The security of cars and vans has improved immensely in recent years, but all that has done has made criminals all the more resourceful as they bid to stay one step ahead of the authorities.
Indeed, statistics from the Home Office figures found that vehicle theft has risen by 50% in the past fiveyears, with experts saying many cars are being stolen using keyless technology. The Government says that 56,000 vehicles are stolen in the UK each year, although analysts say that the true figure could be as high as 100,000.
One of the biggest growth areas of vehicle crime is theft of keyless cars. Stolen vehicle recovery expert Tracker says 96% of the cars it recovered between January and July this year were keyless entry, up from 92% in 2019. In addition, 82% of vans stolen are keyless.
Even though many cars were parked up at people’s homes between March and June, it didn’t appear to deter criminals, according to Tracker.
Many cars and vans now have keyless entry, where the driver doesn’t need to use a key or press a button on a fob to unlock or start the vehicle, they just need to have the fob nearby – such as in a pocket or handbag.
But this innovation isn’t proving as secure as the manufacturers – or drivers – would like and increasingly criminals are using sophisticated technology to hack into a vehicle’s on-board computer and drive it away within minutes – whether they have the fob or not.
What is a relay attack?
One of the most common forms of keyless entry vehicle theft is a relay attack. This is where, in general, two people work in partnership. One stands by the vehicle they want to steal, while the other stands near the house it belongs to with a device that can pick up the key fob’s signal. They don’t even have to be that close to the house – some devices can pick up the fob’s signal from more than 100 metres away.
The device relays the signal of the key fob to the vehicle, so the second person can get in and drive it away. It can take less than two minutes for criminals to get away with a vehicle using this method.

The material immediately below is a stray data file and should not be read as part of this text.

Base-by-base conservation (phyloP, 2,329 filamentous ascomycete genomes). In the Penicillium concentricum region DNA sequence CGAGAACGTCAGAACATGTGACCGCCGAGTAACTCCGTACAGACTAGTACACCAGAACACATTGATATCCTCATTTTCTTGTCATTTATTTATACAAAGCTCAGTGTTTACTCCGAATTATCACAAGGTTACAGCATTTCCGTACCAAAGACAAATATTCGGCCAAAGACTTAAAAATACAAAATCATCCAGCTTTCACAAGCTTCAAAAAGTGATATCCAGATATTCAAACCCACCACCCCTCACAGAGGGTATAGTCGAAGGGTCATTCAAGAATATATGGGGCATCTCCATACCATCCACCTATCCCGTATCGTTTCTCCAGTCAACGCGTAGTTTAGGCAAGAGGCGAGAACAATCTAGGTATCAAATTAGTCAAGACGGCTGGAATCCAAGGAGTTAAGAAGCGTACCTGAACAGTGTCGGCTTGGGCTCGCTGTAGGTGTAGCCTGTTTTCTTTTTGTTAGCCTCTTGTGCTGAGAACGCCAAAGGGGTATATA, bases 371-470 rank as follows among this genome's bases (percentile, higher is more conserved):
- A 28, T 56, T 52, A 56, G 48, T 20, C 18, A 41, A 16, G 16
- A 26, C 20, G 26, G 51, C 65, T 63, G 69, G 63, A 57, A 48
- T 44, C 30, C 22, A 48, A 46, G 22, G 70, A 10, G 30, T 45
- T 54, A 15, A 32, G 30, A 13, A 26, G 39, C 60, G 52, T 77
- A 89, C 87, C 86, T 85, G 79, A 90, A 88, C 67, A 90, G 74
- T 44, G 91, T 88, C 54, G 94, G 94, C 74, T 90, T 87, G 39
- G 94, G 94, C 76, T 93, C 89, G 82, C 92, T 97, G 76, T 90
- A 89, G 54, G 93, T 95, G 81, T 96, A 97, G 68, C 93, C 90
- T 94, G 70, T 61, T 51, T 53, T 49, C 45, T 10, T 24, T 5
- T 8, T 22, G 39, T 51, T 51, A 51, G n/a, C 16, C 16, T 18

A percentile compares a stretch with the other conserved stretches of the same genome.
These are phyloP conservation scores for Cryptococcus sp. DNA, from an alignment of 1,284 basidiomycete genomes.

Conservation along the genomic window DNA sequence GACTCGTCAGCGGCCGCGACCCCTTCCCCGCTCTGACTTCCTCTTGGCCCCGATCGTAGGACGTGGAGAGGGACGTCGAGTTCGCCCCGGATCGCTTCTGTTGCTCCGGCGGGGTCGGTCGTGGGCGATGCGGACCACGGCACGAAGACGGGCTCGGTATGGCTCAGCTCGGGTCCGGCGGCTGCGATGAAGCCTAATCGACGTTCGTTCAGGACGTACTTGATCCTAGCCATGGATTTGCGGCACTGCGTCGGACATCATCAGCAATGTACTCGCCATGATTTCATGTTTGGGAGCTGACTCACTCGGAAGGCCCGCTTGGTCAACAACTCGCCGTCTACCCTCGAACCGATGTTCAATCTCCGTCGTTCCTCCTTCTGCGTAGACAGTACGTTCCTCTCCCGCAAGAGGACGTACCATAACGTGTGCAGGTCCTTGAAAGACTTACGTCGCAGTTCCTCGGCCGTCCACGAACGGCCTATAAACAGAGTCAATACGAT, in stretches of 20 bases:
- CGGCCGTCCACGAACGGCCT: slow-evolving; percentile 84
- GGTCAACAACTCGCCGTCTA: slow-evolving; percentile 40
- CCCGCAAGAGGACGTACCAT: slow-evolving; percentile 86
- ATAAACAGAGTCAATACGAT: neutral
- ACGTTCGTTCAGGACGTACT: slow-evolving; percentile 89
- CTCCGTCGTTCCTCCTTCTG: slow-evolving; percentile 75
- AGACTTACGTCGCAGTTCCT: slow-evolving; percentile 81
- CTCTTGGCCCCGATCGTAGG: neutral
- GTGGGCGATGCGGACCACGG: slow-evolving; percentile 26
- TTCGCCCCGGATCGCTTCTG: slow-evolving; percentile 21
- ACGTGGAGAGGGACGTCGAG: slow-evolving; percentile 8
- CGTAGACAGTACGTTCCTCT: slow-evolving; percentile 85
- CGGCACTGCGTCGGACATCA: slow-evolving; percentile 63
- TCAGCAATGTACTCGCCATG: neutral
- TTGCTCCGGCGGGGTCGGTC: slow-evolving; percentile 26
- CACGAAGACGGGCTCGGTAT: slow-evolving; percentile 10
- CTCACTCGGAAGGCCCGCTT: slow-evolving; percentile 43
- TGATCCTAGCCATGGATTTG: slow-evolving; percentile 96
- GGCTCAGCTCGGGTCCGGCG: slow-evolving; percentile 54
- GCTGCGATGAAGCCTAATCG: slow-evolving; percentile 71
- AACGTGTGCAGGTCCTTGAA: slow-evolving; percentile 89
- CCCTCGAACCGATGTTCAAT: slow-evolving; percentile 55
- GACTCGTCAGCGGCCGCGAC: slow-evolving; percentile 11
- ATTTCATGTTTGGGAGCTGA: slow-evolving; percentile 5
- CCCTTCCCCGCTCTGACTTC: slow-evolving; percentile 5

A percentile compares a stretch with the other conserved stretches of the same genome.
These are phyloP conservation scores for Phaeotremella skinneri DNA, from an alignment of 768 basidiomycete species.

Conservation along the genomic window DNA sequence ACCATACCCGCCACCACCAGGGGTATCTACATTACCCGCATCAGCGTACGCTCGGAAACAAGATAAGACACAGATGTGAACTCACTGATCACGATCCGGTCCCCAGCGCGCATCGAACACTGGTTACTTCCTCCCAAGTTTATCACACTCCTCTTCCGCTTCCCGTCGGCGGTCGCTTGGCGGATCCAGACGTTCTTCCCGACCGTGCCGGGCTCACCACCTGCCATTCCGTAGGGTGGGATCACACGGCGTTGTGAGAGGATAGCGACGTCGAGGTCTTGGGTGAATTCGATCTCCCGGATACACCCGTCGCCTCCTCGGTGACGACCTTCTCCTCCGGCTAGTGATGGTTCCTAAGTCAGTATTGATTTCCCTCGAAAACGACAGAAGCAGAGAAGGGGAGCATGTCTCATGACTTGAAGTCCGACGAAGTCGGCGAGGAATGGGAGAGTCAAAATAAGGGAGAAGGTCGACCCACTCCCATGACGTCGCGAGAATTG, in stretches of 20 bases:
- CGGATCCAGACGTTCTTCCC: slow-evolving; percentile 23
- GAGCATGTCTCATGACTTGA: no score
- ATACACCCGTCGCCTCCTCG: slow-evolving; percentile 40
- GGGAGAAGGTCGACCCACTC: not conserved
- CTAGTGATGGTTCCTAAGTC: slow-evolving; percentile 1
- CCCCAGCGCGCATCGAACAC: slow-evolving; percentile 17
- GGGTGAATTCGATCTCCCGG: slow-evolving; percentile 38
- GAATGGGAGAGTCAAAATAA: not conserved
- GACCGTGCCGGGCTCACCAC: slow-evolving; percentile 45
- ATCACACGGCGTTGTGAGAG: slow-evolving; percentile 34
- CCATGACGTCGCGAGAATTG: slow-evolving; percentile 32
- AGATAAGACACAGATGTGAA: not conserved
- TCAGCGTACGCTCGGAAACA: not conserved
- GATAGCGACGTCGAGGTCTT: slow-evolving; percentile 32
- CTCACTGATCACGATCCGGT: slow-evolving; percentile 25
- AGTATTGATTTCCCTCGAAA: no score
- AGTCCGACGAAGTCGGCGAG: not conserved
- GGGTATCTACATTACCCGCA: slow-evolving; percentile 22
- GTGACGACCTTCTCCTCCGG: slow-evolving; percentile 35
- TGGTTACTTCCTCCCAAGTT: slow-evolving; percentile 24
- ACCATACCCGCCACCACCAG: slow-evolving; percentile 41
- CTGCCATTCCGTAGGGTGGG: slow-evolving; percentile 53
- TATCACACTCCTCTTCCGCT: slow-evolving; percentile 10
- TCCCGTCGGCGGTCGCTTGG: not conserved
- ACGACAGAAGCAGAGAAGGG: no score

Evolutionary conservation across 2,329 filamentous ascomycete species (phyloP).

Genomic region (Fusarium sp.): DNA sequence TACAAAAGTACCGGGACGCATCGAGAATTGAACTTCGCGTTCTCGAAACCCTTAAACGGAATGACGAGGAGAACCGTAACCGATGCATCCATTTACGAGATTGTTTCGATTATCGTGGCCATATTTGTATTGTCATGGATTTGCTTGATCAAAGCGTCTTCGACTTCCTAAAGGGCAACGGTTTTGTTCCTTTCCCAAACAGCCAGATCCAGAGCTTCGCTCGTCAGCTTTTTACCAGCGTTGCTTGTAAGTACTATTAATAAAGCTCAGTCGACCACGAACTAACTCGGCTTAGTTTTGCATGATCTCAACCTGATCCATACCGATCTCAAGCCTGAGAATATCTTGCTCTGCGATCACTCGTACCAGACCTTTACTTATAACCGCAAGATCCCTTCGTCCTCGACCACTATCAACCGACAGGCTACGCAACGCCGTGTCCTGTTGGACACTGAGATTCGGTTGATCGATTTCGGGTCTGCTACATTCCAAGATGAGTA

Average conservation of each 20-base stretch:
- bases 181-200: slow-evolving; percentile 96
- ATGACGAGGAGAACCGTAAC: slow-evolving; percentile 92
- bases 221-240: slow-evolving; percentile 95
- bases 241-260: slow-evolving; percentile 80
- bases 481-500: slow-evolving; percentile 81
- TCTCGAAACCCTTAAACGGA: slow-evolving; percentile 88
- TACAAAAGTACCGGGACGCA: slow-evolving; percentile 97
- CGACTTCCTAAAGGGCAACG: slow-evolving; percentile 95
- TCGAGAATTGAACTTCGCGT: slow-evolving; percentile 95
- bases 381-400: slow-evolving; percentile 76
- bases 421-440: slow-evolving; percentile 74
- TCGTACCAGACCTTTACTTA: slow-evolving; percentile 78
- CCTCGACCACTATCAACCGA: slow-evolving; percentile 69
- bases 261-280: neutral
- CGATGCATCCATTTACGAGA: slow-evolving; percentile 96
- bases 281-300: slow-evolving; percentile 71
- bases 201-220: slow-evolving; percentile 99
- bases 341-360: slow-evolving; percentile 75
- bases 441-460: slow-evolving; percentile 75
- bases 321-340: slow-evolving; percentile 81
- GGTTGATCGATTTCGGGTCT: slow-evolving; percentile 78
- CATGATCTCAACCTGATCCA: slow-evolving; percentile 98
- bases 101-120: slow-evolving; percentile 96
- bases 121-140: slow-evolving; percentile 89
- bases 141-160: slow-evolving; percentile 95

While the technology is relatively sophisticated, it isn’t expensive – devices can cost as little as £100 online.
This method is being used by opportunists and organised criminal gangs alike. Tracker found that the most popular cars for thieves to target are the Range Rover Sport, followed by the BMW X5, Range Rover Vogue and Land Rover Discovery.
The most commonly stolen van is the Ford Transit. Of course, with vans, it isn’t often just the vehicle is taken, but tools and materials stored inside.
The government has issued guidelines to car manufacturers to provide even more security as technology continues to advance and mitigate the risk of hackers accessing data.
Some car makers have already responded to the challenge. Last year Ford said that by 2021 all new models will come with a key fob that has a ‘sleep mode’ that triggers if the fob doesn’t detect any movement for more than 40 seconds. This, Ford says, will make it impervious to relay attacks. Existing Ford owners also have the chance to buy one of these key fobs for their car too, which would cost less than £100 and take less than an hour to programme.
Other manufacturers, including BMW and Porche, have similar ‘sleep mode’ systems and doubtless all the other marques will follow suit, if they haven’t already.
How to prevent a relay attack
There are a variety of ways that vehicle owners can stop their car or van being subject to a relay attack:
- Protect your key fob: As the electronic signal from the key fob is crucial to this sort of theft, you should keep your fob out of sight of doors and windows and as far away from the vehicle as possible when it isn’t in use. Better yet, you can block the signal by keeping the fob in a faraday wallet or, if you don’t have one of those, a closed tin works just as well
- Add additional of security: Fitting things like security posts and gates can make it much more difficult for thieves to get away in a vehicle. Likewise, putting a wheel clamp on your car can also be a deterrent
- Don’t leave things on show: Never leave any items – especially valuable ones on show inside the car. Take them with you or store them in the boot where they cannot be seen
- Invest in a tracker: OK, while a tracking system won’t stop your vehicle being stolen in a relay attack, it does increase the chances of the vehicle being found and returned to you
- Don’t keep paperwork inside your car. Keep all documents, such as service history, inside your house and not in the car. If the thief has those documents as well, then it makes it easier to sell on
- Install a second immobiliser: If you install another immobiliser, in addition to the factory-fitted one, with a unique code needed to start the car, it can make life more difficult for thieves
- Always check the vehicle is locked: Whenever you park up and leave the car, double check it is properly locked and secure. It is all too easy to not close a door properly if you are in a hurry, which means it isn’t secure.
Following these tips – especially the one about protecting your key fob – can significantly reduce your chances of falling victim to a relay attack, although, as ever, nothing is 100% fool-proof.
If you live in the East Midlands and want more information on enhancing vehicle security, call Keyworx Auto Locksmiths on … or email us on … and one of our friendly and experienced team will be happy to help you.